Katherine Woodward Thomas refers to it as ‘living the questions’. It is spending your life in enquiry, in wonderment and also being able to tolerate the uncertainty – not knowing. The rigid mind is fixed in right or wrong, correct or false, there are only definitive answers and judgement. The not-knowing bit is really difficult to tolerate, the mind is always racing trying to find a solution. I can tell you though, that my life really started to change once I shifted my focus on asking questions, rather than frantically trying to find solutions, to respond to everything and everyone, first of all to my ego’s calling. Asking questions, quality questions, that bring insight, as opposed to asking questions that demand a quick fix solution, is what I found creates incremental, but sustained change. Sometimes the change can be a breakthrough – a moment when illusions and until then deeply rooted cherished beliefs are shattered -like a glass ball bursting into million shards in front of you. You may get cut or grazed a bit in the process, but your eyes and your mind will be focused on the pouring light that is coming through – the fresh insight.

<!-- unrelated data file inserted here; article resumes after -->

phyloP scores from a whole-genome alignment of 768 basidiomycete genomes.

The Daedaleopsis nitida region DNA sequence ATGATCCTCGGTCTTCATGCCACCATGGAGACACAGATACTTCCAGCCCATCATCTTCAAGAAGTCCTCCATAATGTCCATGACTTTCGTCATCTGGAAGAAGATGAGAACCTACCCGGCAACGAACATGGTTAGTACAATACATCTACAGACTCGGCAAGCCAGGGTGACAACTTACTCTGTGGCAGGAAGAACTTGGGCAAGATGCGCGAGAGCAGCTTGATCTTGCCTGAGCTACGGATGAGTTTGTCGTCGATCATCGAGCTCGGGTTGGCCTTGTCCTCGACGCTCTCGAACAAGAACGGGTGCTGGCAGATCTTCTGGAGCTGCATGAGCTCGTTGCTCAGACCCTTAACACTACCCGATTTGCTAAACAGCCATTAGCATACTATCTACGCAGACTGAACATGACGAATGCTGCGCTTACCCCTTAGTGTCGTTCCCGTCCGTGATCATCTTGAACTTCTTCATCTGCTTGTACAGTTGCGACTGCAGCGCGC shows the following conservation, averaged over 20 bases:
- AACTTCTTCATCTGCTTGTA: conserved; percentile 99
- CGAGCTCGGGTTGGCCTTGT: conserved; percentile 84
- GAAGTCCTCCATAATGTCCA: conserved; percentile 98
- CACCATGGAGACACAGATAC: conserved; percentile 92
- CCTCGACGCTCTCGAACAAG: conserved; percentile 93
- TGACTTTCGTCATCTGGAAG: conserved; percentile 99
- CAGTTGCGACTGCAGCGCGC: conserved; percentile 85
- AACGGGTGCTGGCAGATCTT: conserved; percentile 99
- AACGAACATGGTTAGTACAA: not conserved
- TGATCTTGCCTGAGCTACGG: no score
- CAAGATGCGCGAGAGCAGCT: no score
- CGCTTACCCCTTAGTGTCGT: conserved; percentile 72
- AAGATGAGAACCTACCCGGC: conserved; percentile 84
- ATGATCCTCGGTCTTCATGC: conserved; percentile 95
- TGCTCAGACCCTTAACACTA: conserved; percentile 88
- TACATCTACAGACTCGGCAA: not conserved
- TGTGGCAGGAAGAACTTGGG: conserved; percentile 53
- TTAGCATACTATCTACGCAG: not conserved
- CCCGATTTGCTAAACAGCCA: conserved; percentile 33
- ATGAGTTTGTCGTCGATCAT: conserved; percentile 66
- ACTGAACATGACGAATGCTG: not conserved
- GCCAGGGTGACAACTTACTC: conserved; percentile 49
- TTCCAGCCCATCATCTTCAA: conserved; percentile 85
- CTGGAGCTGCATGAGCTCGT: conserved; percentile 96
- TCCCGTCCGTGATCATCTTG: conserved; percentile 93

In juxtaposition to a rigid, closed mind, that believes has all answers (or even avoids contemplating that questions are endless, let alone answers), is a fluid, open mind that allows uncertainty as well as the possibility that something else, apart from black and white thinking, can be an existential basis from which to direct your life. The Buddhists call it ‘Beginner’s Mind’, in Christianity we are asked to ‘become like little children’ in order to enter the kingdom of heaven. In the Hawaiian practice of Ho’oponopono it is the process of cleaning your mind of all memories and returning to ‘zero state’ which is actually the state of divine love inside us, the state free of judgement, blame, guilt, shame and polarity such as ‘right or wrong’. In his book ‘Zero Limits’ that is what Joe Vitale refers to – by taking full responsibility for our thoughts, actions and our lives, without self-blame, and cleaning ourselves of all guilt, resentment, fear and judgement, we actually get ‘back to zero’. A place where we really have no limits, and everything is possible. It is the same as ‘being in innocence’ and allowing the possibility that ‘we do not know anything, therefore, everything is possible’ according to Joseph Campbell’s Hero’s Journey.